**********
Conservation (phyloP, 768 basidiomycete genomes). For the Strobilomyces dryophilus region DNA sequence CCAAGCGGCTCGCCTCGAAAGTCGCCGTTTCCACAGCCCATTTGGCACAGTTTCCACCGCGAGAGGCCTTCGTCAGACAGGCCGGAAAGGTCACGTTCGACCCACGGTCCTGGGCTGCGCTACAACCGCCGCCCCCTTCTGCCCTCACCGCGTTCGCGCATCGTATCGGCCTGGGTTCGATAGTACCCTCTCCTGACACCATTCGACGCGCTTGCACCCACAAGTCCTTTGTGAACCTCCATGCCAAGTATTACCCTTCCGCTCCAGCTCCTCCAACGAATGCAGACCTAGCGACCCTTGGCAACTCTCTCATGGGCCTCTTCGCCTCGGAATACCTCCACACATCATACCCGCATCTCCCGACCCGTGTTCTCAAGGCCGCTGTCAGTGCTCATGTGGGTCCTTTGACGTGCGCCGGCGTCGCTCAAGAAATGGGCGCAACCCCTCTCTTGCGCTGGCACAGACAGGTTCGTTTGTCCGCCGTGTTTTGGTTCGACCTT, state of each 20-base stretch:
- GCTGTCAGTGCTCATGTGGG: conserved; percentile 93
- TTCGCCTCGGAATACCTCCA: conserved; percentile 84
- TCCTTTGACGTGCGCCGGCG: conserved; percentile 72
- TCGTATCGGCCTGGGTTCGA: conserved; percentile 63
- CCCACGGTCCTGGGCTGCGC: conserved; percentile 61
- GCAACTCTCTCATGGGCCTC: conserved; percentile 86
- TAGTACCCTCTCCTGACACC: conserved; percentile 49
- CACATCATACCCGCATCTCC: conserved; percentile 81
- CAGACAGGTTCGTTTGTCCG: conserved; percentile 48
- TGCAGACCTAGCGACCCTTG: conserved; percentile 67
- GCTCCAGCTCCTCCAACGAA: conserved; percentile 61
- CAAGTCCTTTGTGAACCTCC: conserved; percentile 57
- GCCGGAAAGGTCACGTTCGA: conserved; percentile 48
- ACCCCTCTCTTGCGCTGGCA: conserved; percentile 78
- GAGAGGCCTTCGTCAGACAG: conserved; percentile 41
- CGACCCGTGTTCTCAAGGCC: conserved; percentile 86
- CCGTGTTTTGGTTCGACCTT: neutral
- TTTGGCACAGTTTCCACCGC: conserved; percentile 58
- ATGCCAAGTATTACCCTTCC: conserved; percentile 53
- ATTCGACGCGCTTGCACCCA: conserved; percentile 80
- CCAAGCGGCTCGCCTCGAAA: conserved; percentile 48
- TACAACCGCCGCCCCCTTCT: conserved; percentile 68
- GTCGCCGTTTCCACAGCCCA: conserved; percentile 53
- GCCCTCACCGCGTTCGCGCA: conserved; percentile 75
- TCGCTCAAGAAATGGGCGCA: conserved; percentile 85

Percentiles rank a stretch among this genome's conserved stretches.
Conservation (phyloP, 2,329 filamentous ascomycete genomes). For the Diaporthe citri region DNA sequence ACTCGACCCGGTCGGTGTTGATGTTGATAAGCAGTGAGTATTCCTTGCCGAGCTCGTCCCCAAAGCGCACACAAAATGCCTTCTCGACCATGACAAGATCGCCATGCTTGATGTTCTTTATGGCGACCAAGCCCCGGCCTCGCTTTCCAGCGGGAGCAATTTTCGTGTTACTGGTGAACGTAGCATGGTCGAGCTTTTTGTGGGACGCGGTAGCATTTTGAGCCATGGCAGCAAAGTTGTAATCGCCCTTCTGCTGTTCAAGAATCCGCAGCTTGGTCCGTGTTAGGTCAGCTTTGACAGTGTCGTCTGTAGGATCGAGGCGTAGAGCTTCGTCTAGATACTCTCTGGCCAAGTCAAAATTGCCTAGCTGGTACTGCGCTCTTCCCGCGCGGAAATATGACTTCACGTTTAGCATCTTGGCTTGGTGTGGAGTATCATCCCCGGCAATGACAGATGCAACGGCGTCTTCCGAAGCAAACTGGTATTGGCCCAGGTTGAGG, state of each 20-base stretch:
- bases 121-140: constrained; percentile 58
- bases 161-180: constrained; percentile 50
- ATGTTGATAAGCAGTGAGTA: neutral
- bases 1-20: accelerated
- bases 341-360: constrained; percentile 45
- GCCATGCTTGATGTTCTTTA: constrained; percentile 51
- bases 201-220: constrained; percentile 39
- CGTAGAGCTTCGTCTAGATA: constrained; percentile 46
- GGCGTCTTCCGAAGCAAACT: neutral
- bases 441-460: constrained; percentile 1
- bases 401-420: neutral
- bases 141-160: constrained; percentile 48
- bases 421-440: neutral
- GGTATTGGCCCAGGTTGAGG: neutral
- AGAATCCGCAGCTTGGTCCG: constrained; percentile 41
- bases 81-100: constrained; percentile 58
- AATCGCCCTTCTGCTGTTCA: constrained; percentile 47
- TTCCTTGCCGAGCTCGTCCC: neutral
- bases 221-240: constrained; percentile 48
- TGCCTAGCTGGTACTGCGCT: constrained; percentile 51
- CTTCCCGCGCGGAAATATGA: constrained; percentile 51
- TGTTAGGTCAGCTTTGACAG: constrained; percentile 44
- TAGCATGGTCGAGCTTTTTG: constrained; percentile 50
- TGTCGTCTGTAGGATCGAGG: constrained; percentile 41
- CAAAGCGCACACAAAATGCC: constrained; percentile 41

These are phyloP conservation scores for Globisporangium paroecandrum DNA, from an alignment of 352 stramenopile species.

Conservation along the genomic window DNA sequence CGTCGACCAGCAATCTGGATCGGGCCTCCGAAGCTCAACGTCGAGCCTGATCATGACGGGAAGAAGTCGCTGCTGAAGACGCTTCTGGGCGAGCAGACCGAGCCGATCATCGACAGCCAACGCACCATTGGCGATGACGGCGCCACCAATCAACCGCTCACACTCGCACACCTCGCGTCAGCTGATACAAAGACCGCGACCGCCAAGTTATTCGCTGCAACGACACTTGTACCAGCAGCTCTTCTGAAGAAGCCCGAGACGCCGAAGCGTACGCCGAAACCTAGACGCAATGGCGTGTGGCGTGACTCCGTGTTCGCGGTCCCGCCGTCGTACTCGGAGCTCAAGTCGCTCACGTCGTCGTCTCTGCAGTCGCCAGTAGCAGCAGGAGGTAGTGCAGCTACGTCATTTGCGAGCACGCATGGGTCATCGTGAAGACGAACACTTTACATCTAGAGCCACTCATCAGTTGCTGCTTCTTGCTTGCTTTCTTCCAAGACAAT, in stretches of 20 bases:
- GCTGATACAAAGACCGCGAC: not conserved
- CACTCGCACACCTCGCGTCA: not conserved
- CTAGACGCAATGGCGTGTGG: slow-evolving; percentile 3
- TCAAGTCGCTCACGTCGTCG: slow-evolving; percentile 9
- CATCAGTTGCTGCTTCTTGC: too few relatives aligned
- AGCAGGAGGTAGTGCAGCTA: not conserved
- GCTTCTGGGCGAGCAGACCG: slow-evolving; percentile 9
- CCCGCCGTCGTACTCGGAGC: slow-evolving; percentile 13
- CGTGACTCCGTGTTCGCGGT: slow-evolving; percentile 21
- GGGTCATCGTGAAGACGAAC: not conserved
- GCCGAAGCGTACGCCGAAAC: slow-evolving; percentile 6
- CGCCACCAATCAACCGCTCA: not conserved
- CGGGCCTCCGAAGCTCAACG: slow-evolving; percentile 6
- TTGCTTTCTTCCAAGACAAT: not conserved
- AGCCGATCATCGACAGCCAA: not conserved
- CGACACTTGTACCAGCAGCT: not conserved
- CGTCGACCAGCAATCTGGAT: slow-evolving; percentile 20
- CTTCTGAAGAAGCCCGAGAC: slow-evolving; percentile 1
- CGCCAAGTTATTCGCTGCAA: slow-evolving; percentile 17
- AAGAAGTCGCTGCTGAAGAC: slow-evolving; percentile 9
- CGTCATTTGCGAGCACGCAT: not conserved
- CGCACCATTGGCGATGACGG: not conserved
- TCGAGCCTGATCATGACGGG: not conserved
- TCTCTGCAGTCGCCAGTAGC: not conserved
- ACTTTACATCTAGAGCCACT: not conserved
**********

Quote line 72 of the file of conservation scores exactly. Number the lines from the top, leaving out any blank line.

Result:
- CGTCGACCAGCAATCTGGAT: slow-evolving; percentile 20